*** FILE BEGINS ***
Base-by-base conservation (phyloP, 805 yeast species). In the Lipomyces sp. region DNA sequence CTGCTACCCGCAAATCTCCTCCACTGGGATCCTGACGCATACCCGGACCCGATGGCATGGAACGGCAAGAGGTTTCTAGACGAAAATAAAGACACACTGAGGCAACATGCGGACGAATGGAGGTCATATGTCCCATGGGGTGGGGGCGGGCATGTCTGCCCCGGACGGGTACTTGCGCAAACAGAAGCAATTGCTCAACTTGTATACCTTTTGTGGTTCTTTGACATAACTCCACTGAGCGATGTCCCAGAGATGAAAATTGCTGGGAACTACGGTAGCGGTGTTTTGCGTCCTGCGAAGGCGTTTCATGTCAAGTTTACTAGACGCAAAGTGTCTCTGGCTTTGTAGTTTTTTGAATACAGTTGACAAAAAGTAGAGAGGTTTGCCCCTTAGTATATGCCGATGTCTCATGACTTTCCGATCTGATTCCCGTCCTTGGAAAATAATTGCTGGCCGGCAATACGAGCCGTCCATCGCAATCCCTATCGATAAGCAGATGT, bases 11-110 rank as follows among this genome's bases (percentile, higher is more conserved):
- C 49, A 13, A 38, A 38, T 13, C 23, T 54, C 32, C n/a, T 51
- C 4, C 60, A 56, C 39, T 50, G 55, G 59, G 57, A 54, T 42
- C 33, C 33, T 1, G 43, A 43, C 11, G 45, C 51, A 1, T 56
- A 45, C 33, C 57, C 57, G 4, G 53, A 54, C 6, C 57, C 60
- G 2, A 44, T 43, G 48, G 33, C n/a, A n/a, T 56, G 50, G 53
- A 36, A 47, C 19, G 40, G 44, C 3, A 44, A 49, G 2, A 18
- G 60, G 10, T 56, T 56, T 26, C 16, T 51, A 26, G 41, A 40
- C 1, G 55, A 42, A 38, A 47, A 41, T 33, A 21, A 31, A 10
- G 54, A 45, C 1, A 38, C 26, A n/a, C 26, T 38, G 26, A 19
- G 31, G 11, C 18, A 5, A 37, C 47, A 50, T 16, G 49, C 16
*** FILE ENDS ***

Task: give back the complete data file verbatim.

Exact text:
Base-by-base conservation (phyloP, 805 yeast species). In the Lipomyces sp. region DNA sequence CTGCTACCCGCAAATCTCCTCCACTGGGATCCTGACGCATACCCGGACCCGATGGCATGGAACGGCAAGAGGTTTCTAGACGAAAATAAAGACACACTGAGGCAACATGCGGACGAATGGAGGTCATATGTCCCATGGGGTGGGGGCGGGCATGTCTGCCCCGGACGGGTACTTGCGCAAACAGAAGCAATTGCTCAACTTGTATACCTTTTGTGGTTCTTTGACATAACTCCACTGAGCGATGTCCCAGAGATGAAAATTGCTGGGAACTACGGTAGCGGTGTTTTGCGTCCTGCGAAGGCGTTTCATGTCAAGTTTACTAGACGCAAAGTGTCTCTGGCTTTGTAGTTTTTTGAATACAGTTGACAAAAAGTAGAGAGGTTTGCCCCTTAGTATATGCCGATGTCTCATGACTTTCCGATCTGATTCCCGTCCTTGGAAAATAATTGCTGGCCGGCAATACGAGCCGTCCATCGCAATCCCTATCGATAAGCAGATGT, bases 11-110 rank as follows among this genome's bases (percentile, higher is more conserved):
- C 49, A 13, A 38, A 38, T 13, C 23, T 54, C 32, C n/a, T 51
- C 4, C 60, A 56, C 39, T 50, G 55, G 59, G 57, A 54, T 42
- C 33, C 33, T 1, G 43, A 43, C 11, G 45, C 51, A 1, T 56
- A 45, C 33, C 57, C 57, G 4, G 53, A 54, C 6, C 57, C 60
- G 2, A 44, T 43, G 48, G 33, C n/a, A n/a, T 56, G 50, G 53
- A 36, A 47, C 19, G 40, G 44, C 3, A 44, A 49, G 2, A 18
- G 60, G 10, T 56, T 56, T 26, C 16, T 51, A 26, G 41, A 40
- C 1, G 55, A 42, A 38, A 47, A 41, T 33, A 21, A 31, A 10
- G 54, A 45, C 1, A 38, C 26, A n/a, C 26, T 38, G 26, A 19
- G 31, G 11, C 18, A 5, A 37, C 47, A 50, T 16, G 49, C 16